by Oluwatosin Olaseinde
Make or Break: Your First Job
Congratulations, you have completed your degree and you have been assigned a NYSC post. This is one of the most exciting times in your life as you prepare to enter the job market.
In Nigeria, one is obligated to complete a year of national service in order to work at most organisations. Although some private practice are a bit lenient with this requirement and if one sets out to work independently – entrepreneurship – there is no obligation to obtain the certificate.
Knowing what I now know about the importance your career path has in determining long term success, I’m a huge believer in being strategic about your very first move as it plays a huge precedence into the future.
- Be Strategic
In the past, majority of people in the workforce have built a career via a linear trajectory. Meaning, they started at the bottom of a specific job function and gradually climbed up the ladder in that specific job function. For example book keeper to senior book keeper to accountant to senior accountant and then finance manager. While there is still similar patterns these days, more forward thinking organisations and individuals are leaning towards a more robust growth pattern/employee. A career growth that is more collaborative and involved giving one a bird eye view . You have a chance to get a feel of the company in different units while you still focus on a path, albeit, less linear.
If you have this mindset prior to your first job, it helps to be a bit more proactive about achieving your goals. You can then plan details such as what industry you’d lean towards, what sector and how you intend to get a round work experience.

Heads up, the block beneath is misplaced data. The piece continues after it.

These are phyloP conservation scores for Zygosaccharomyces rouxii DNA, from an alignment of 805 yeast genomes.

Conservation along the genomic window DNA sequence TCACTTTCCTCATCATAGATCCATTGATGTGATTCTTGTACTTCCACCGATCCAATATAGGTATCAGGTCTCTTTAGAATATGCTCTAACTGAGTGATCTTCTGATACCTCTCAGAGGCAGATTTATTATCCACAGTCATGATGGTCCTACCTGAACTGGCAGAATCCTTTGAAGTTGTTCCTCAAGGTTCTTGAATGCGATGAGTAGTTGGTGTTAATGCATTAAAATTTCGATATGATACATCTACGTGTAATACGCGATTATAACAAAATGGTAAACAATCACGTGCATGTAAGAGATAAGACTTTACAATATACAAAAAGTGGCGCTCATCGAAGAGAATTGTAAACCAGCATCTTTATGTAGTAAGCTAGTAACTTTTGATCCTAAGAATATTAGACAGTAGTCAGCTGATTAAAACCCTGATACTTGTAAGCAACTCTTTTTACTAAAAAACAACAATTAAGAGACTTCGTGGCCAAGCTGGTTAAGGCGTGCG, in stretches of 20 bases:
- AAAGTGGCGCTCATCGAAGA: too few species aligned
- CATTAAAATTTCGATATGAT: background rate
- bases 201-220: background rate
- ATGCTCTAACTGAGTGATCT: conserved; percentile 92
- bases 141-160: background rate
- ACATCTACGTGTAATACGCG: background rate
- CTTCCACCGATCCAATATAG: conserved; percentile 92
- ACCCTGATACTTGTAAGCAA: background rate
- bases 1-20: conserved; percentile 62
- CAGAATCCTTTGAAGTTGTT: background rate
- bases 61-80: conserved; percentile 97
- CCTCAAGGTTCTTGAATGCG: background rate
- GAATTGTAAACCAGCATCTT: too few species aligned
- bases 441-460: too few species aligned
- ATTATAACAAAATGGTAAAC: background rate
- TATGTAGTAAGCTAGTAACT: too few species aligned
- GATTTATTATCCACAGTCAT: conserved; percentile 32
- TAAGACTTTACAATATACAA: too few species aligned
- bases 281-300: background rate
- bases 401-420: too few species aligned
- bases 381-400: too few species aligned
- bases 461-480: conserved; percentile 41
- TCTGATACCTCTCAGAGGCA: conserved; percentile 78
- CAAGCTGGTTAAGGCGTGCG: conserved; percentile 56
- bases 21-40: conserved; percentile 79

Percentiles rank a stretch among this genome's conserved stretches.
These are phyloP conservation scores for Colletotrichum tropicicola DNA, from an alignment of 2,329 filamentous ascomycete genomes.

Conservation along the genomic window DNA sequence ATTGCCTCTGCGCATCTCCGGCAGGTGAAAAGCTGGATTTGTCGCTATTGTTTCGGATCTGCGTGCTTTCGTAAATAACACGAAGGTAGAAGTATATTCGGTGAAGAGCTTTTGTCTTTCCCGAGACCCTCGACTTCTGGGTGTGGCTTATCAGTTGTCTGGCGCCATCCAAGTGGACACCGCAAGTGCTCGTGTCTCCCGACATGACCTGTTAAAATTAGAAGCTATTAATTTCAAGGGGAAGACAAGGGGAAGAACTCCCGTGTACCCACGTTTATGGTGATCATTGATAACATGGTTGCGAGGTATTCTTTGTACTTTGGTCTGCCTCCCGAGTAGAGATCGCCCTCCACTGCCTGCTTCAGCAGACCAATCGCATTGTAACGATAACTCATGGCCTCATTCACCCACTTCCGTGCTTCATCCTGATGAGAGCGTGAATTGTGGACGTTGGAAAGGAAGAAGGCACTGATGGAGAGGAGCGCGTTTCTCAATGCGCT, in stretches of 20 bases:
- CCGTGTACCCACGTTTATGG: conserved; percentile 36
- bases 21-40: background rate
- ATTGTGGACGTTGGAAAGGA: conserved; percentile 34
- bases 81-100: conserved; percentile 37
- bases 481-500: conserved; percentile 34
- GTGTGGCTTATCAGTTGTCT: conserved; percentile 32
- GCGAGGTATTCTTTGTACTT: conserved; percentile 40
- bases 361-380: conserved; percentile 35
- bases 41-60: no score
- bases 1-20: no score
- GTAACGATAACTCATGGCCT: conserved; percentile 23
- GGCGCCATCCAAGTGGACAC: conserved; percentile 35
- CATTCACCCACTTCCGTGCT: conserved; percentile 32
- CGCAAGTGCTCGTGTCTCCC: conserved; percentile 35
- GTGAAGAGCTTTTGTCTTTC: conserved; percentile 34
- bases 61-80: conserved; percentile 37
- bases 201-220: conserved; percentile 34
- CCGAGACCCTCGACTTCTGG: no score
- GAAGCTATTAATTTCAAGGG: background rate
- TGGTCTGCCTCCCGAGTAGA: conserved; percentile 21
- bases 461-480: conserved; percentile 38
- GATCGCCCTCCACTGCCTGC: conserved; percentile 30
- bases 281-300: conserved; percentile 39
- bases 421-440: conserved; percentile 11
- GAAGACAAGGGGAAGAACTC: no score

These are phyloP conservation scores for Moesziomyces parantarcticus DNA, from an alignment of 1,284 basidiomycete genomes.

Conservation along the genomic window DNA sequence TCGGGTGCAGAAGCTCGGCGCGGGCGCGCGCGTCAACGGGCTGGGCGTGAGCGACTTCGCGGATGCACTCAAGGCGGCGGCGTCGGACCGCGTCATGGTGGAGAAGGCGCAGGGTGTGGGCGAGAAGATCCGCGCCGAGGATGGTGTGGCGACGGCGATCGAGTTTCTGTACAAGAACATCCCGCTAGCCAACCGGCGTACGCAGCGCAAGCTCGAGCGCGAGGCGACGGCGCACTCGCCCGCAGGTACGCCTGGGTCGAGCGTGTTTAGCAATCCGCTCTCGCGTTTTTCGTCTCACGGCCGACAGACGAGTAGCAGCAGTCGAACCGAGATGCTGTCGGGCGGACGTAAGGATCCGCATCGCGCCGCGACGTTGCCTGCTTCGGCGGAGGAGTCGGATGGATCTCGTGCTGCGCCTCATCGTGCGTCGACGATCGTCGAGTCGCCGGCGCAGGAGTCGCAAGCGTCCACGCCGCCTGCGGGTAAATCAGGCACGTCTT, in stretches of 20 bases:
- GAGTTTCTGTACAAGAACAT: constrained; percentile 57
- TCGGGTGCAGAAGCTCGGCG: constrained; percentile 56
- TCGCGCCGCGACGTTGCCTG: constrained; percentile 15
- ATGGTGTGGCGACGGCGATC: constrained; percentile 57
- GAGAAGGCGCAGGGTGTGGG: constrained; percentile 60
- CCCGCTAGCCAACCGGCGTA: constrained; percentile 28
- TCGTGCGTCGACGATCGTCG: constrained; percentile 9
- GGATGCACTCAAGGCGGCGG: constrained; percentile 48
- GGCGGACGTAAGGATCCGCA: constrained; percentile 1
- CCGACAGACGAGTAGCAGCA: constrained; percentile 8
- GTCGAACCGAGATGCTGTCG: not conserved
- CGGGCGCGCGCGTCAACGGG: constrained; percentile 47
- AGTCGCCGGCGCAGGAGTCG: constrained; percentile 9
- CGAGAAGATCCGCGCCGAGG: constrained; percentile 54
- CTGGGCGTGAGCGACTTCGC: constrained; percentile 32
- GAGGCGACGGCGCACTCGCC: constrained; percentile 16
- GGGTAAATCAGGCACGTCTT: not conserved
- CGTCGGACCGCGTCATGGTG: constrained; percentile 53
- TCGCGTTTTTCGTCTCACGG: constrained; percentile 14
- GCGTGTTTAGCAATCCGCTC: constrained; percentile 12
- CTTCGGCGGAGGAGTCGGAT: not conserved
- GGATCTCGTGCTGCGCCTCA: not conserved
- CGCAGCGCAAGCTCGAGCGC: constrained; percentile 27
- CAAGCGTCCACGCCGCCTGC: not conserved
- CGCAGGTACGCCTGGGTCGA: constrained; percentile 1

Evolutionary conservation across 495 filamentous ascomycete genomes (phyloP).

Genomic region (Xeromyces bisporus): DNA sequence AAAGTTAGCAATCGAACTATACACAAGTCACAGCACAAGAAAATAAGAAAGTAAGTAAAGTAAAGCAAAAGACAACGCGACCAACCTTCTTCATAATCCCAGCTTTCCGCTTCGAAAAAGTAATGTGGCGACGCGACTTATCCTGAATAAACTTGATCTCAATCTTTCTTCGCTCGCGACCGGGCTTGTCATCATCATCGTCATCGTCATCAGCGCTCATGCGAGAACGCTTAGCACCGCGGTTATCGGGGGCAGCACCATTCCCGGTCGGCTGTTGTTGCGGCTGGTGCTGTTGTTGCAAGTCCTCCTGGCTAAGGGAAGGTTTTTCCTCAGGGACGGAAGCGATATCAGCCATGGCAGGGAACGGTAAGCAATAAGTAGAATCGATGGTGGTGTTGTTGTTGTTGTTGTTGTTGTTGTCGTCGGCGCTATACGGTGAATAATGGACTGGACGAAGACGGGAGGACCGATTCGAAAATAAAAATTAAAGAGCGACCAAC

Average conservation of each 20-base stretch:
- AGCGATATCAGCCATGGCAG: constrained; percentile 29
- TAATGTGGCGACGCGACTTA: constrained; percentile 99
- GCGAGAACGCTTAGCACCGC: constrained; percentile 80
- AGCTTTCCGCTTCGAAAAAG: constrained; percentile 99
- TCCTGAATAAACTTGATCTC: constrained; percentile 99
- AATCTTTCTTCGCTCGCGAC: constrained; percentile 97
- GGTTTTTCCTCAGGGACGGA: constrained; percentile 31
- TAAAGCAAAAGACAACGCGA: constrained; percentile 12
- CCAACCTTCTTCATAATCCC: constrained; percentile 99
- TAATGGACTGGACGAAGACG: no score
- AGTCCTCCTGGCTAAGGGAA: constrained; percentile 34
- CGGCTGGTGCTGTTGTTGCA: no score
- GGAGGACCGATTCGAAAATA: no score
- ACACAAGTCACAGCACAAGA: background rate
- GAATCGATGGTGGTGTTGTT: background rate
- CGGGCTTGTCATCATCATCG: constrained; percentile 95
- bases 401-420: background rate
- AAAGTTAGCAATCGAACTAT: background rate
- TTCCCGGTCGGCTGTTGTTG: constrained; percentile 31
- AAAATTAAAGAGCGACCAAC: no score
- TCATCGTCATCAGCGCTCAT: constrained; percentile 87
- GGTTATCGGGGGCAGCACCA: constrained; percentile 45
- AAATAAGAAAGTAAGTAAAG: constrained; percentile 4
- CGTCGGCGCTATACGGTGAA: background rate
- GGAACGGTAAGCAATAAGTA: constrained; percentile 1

Now that you have gotten the attention of the firm that is in line with your long term goal, how do you secure a desk in that office? To attract a firm with strong core values and growth opportunity will require more than the bare minimum. After doing a research on the company itself, take it a step further and research about their competitors. What caught your attention, is there any opportunity lurking, what correlation or peculiarity have you observed? You should point it out. Be adequately prepared and position yourself for the role in the company. You can even read up about the key management and their background, there might be a running theme amongst them. That also gives you a bit of insight towards the calibre of people that they are looking for. Research has it that prospective employers employ people that look like them – it might be culture, educational background and the likes.
- Making a choice
The interview can go either ways. It could be a yes or a No. If it is a No, do reply gracefully, indicating the value added. E.g getting to meet the directors – that isn’t an opportunity that happens everyday. Or it could be gaining knowledge about industry , sector and competitors as the interview gave rise for you to dig formore information. If the interview is successful, what are your options? Do you have more than one offer? If yes, do not choose solely on cheesy metrics such as proximity to where you live or how beautiful the office is. There are other key factors such as company’s culture, room for growth or cross-functional organisations.
- Settling in
No matter how many times we’ve started something new. No one ever gets used to being a rookie yet again. Most importantly leave a strong first impression – be on time, be diligent and work smart. It’s a fine balance between maintaining a consistent work ethic, being reliable, and still giving yourself the time off you need to survive. Your first job is not only about showing that you can get the job done, it’s also about forming connections and learning as many tricks of the trade as possible.
The difference between reaching your 5 year objective or even your 10 year objective in some cases can be linked to the quality of the first job you secured and your performance/attitude in that role. Be deliberate about the decision you take choosing your first job.
Op–ed pieces and contributions are the opinions of the writers only and do not represent the opinions of Y!/YNaija